COUNCILS WILL be forced to install road signs with metric measurements under new rules due to be introduced next year.
Signs that indicate height limits – typically on bridges – and width restrictions on narrow stretches of road will have to show limits in metres as well as feet and inches when a new version of The Traffic Signs Regulations and General Directions, which sets out the rules on signage is introduced from next March.
Existing panels, which display measurements in feet and inches only, will not need to be taken down immediately, but will have to be replaced with imperial and metric indicators when they wear out. The move has provoked anger from traditionalists who say that the signs will be confusing because there will be too much information for drivers to take in.
Until now, there has been no requirement to display metric measurements on road signs, with very few exceptions. Most of these are not aimed at drivers; for example location posts on the side of motorways display the distance in kilometres from the start of the motorway. Councils already have the option of putting up certain signs showing metres and feet if they choose to.
The new measure is intended to be more useful to drivers, as vehicle measurements are typically provided in millimetres. Ministers hope that this reduce the number of incidents where tunnels or roads beneath bridges are blocked by vehicles that are too big.
Despite touting it as an uncontroversial, common-sense measure, the Department for Transport buried the announcement in a consultation document that was posted on its website earlier this week. A short paragraph on 38th and final page of the paper revealed the policy, under the heading: “Other issues”.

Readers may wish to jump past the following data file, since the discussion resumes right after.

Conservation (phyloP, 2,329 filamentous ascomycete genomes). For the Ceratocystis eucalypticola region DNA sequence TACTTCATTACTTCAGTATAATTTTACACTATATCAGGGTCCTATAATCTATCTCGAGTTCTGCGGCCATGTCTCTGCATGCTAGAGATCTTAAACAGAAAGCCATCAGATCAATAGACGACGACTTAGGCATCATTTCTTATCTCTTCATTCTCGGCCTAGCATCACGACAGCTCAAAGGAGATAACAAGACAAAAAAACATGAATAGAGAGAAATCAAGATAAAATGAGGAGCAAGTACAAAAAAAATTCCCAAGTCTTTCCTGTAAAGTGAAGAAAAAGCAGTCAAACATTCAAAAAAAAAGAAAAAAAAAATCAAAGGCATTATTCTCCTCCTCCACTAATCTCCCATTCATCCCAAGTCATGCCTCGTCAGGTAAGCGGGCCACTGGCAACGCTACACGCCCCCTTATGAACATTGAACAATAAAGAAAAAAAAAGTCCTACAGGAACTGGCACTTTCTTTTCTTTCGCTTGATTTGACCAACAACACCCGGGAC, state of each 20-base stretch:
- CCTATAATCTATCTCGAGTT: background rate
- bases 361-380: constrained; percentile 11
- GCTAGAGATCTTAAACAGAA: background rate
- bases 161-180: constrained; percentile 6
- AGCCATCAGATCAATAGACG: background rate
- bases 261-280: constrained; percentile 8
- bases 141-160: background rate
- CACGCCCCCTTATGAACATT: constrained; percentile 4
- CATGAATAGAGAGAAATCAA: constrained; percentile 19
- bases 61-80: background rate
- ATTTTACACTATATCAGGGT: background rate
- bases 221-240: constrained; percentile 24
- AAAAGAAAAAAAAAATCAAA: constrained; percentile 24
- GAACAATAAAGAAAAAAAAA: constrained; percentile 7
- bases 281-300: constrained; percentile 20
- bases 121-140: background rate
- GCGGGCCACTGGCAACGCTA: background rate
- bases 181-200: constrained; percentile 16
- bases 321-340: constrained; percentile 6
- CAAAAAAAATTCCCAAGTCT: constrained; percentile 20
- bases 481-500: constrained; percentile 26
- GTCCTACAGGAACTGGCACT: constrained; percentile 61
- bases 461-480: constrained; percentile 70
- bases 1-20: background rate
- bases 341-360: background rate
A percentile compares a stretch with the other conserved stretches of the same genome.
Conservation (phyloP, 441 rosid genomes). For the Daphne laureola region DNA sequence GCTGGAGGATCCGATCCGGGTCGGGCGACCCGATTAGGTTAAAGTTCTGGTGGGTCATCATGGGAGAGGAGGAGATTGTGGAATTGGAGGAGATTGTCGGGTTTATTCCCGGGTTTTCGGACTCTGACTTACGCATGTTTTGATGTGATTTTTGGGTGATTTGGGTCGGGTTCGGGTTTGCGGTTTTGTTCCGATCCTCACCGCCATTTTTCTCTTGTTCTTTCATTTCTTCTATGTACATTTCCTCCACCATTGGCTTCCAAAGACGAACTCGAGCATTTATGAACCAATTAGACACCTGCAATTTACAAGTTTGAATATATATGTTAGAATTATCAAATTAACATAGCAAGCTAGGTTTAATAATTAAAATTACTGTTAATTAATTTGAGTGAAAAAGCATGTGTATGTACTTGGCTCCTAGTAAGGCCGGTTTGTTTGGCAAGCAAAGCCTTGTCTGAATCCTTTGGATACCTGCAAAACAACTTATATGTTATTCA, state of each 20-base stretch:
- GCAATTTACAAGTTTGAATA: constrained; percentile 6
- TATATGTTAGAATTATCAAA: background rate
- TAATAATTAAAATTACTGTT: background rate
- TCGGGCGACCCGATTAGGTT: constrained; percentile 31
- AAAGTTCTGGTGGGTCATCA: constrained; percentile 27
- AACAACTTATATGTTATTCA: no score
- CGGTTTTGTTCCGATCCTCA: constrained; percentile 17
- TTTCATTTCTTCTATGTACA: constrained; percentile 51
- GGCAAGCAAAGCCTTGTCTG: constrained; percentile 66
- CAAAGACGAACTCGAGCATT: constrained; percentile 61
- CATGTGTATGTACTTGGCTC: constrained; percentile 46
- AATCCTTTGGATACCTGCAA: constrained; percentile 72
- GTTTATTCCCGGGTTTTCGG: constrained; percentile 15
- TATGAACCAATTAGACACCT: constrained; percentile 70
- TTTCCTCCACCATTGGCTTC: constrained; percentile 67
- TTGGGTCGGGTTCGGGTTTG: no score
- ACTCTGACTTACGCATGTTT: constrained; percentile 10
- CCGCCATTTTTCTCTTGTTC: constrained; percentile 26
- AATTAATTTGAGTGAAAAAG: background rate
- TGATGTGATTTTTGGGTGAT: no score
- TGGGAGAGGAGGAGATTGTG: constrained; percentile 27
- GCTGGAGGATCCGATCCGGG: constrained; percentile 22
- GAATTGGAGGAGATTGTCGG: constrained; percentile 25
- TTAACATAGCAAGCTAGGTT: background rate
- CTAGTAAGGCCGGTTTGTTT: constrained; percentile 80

The Department for Transport buried the announcement in a consultation document that was posted on its website
The policy has already led to accusations that it marks the first stage of a conversion to metric signs on British roads, with the end result being distance and speed signs which use kilometres rather than miles.
“The worry is that this sounds as if it could be the first stage in a move towards metric signs,” said Warwick Cairns, a spokesman for the British Weights and Measures Association, which promotes use of the imperial system. “We are concerned that the change might be creeping up. There might be more emphasis given to metric measurements in a few years; then metric-only signs; then it could be presented as a fait accompli.
“The problem with both systems being on signs is that drivers are being bombarded with more information and they are less likely to take any of it in. Imperial measurements are more useful because people can visualise height better in feet and inches rather than in metres.”
The Department for Transport denied that there were any plans to convert British road signs to metric measurements. A spokesperson said: “Displaying dual measures of height and weight restrictions make it easier for drivers and are designed to help improve safety on our roads. There are no plans to duplicate any other type of traffic sign. The Government has been clear that it will retain imperial unit system for other traffic signs.”
However, the Department’s guidelines, which stipulate the size that road signs should be, suggest it thinks that the metric system is superior: all measurements are in millimetres.